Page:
Four Different Category Classifications for Life Insurance and How They Impact Diabetics

Life insurance companies typically assign one of four classifications to all applicants. These include:

  • Preferred Plus: People classified as Preferred Plus are in excellent health. They likely have no current health conditions and few risk factors.
  • Preferred: Those in the Preferred category are also in good health, although they may have one or two minor health problems.
  • Standard: Someone assigned to the Standard category is considered to be in average health. Their height and weight statistics also fall into the average category.
  • Substandard: People in this classification have some type of diagnosed health condition that makes them a higher risk for the insurance carrier. There are several levels of substandard classifications, depending on the specific health condition, applicant’s age, and several other factors.

People with well-controlled Type II diabetes may qualify for coverage at the Standard level. For people with Type I diabetes or those who have experienced minor complications with Type II, being placed into the Substandard classification is the most likely scenario.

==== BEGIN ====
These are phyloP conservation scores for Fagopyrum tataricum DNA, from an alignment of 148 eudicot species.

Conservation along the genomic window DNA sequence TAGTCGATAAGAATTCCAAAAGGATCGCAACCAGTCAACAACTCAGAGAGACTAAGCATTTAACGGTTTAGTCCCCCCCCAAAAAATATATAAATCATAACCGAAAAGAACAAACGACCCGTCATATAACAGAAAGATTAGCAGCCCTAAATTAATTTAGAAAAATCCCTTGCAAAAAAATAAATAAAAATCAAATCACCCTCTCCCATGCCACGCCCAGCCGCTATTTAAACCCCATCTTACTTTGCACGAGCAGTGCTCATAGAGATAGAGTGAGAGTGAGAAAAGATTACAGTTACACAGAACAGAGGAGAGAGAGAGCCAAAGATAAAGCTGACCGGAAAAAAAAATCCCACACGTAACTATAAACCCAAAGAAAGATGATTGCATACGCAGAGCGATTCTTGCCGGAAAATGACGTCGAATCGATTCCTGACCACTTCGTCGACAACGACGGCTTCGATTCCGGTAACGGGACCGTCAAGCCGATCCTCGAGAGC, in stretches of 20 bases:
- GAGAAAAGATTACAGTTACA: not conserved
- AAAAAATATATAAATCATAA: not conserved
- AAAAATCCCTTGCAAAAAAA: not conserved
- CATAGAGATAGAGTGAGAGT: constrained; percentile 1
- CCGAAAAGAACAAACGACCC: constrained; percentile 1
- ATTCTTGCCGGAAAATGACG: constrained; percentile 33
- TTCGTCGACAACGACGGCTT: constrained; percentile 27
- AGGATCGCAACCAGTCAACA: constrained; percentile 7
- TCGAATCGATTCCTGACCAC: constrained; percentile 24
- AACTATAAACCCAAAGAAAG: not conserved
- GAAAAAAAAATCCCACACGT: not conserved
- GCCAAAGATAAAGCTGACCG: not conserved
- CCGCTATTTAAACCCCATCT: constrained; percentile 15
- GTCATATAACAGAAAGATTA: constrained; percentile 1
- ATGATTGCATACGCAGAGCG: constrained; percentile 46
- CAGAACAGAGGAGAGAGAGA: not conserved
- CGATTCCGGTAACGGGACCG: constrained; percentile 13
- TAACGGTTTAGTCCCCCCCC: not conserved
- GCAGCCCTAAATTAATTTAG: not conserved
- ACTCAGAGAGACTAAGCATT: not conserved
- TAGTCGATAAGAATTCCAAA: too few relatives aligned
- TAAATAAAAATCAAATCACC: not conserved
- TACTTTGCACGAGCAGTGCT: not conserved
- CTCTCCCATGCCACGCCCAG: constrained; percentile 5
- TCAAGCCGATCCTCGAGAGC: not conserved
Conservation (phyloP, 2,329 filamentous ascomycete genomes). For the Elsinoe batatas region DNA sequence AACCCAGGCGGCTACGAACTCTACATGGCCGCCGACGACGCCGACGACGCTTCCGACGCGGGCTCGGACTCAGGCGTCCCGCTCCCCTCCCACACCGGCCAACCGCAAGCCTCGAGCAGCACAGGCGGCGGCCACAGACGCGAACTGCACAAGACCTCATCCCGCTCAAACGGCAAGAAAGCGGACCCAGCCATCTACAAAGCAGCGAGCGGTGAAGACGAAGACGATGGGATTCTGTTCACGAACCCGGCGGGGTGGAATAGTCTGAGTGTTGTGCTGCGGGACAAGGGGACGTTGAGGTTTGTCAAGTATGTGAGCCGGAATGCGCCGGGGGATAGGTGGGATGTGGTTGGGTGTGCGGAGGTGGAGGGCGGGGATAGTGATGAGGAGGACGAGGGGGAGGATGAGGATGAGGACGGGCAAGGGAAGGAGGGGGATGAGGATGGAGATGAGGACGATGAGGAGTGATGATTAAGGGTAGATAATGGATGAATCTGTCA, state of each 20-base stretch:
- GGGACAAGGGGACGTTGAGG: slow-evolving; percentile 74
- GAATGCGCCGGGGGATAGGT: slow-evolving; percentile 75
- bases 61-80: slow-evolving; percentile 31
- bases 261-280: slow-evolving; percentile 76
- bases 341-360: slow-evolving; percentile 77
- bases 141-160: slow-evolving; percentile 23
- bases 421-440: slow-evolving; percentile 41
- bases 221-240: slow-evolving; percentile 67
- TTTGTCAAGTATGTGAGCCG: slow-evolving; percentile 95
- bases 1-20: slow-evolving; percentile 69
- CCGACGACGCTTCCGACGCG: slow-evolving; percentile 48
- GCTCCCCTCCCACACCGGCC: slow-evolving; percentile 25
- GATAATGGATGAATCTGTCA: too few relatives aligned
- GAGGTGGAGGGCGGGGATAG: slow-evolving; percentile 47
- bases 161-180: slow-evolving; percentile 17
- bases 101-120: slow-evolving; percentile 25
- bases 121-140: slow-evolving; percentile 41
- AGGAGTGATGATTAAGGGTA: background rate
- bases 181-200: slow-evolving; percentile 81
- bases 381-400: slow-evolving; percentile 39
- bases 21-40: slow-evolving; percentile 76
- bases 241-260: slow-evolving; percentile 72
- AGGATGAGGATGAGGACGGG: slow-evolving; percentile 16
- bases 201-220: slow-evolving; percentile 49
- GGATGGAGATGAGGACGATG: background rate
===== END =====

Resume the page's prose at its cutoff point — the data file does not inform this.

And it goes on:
Types of Diabetes and Their Effect on Life Insurance

Type I diabetes, sometimes called juvenile diabetes, is typically diagnosed in childhood. It is unrelated to body weight and requires insulin injections or an insulin pump to treat. Type II diabetes, also known as adult-onset diabetes, is most often diagnosed after age 30. It is also closely associated with obesity, high cholesterol levels, or high blood pressure. Type II diabetes can be treated with oral medications and responds to diet and lifestyle modifications much better than Type I. Diabetics without good symptom control or those who have experienced several complications of the disease may not qualify for either the Standard or Substandard category.

Can a Diabetic Get Life Insurance without a Medical Exam?

Yes, there are numerous life insurance companies that are willing to approve a policy for someone who has diabetes without requiring a medical exam. This is more common for people with well-controlled Type II diabetes. Applicants who are interested in this option should be prepared to truthfully answer several questions about their diabetes when they first request coverage.

All life insurance policies are subject to a contestability period for two years from the date of issue. This means that the insurer can investigate the applicant’s health history and cancel the policy if it discovers he or she concealed having diabetes. The life insurance company also conducts an investigation when it receives a claim after the policyholder dies. It can also deny payment to beneficiaries if it discovers the applicant was dishonest, regardless of how long ago he or she originally applied for life insurance.